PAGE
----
Global Forex Market Seen As Prime Means Of Negotiating Central Bank Policy Differences In Pandemic Era

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In a world filled with many uncertainties, the nearly $ 7 trillion per day currency market is considered perhaps the best place to negotiate the divergent policy directions of central banks around the world in the era of the Delta delta. the pandemic.

Friday’s US employment report, weaker than expected for August, maintained expectations of a Federal Reserve announcement to cut bond purchases this year, but raised many questions about the strength of the economy. This doubt has put downward pressure on the US dollar at a time when uncertainties about the delta variant of the coronavirus and its impact on global economic growth remain high.

Currency players – who are by nature keenly aware of what happens every day, all over the world – are used to occasional periods of short-term uncertainty, during which they assess which regions will hold up better than others. . What’s unique this time around is that the lack of clarity comes as central banks around the world intend to end around 18 months of extraordinary stimulus – albeit in a less than way. uniform.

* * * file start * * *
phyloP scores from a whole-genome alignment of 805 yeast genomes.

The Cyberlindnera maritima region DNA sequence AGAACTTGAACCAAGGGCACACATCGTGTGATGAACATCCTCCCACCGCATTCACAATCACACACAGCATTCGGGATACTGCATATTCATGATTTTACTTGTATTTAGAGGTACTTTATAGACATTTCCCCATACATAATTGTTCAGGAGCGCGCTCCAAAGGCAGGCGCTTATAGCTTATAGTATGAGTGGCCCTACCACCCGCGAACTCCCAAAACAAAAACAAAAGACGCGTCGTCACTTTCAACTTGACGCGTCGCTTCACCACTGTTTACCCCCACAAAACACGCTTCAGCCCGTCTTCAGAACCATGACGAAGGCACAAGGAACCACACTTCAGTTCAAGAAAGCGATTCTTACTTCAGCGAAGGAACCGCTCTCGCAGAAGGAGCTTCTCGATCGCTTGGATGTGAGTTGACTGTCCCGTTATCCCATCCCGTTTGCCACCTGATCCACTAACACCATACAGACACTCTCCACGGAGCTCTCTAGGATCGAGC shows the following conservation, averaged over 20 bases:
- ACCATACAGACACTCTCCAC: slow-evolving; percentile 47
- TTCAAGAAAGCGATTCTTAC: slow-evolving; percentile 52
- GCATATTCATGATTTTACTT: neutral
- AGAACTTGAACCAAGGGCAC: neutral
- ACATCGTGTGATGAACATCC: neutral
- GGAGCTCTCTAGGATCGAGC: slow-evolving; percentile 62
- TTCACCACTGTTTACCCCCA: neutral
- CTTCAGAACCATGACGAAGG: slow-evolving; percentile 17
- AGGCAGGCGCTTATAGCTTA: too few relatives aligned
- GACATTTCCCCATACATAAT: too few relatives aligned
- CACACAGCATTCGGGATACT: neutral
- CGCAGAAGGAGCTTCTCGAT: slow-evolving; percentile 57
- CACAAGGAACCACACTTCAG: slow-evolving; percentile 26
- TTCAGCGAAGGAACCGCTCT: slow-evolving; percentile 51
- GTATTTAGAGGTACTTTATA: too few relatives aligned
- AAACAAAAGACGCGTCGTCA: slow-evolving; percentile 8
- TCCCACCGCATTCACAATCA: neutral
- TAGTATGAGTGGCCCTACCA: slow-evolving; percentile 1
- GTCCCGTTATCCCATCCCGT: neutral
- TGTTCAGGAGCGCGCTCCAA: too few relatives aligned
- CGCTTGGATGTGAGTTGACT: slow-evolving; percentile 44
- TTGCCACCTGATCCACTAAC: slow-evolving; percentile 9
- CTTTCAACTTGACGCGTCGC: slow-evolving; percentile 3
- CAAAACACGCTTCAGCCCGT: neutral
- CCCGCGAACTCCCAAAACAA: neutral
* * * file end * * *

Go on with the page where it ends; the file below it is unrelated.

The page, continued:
“The variant created more unknowns and an environment we’re not used to,” said Hans Jacob Feder, global head of foreign exchange services at London-based MUFG Investor Services. “When and how we recover are some of the questions that arise, and there are a lot of assumptions about what will happen next. How to interpret the data before COVID-19 was easier. Now it’s not that clear, people change their minds more quickly. In FX there is probably going to be quite a bit of volatility. “

Even as volatility increases in the future, the global currency market – which operates 24 hours a day – may still be the number one avenue for finding huge trading opportunities, some say. Markets such as bonds, investment grade credit, and even stocks are all valued for ‘blessing’ economic outcomes, as the currency market ‘is changing’ around the delta variant – exhibiting advantages in some. parts of the world, according to Oliver Williams, portfolio manager of emerging market debt at Insight Investment, which manages more than $ 1,000 billion.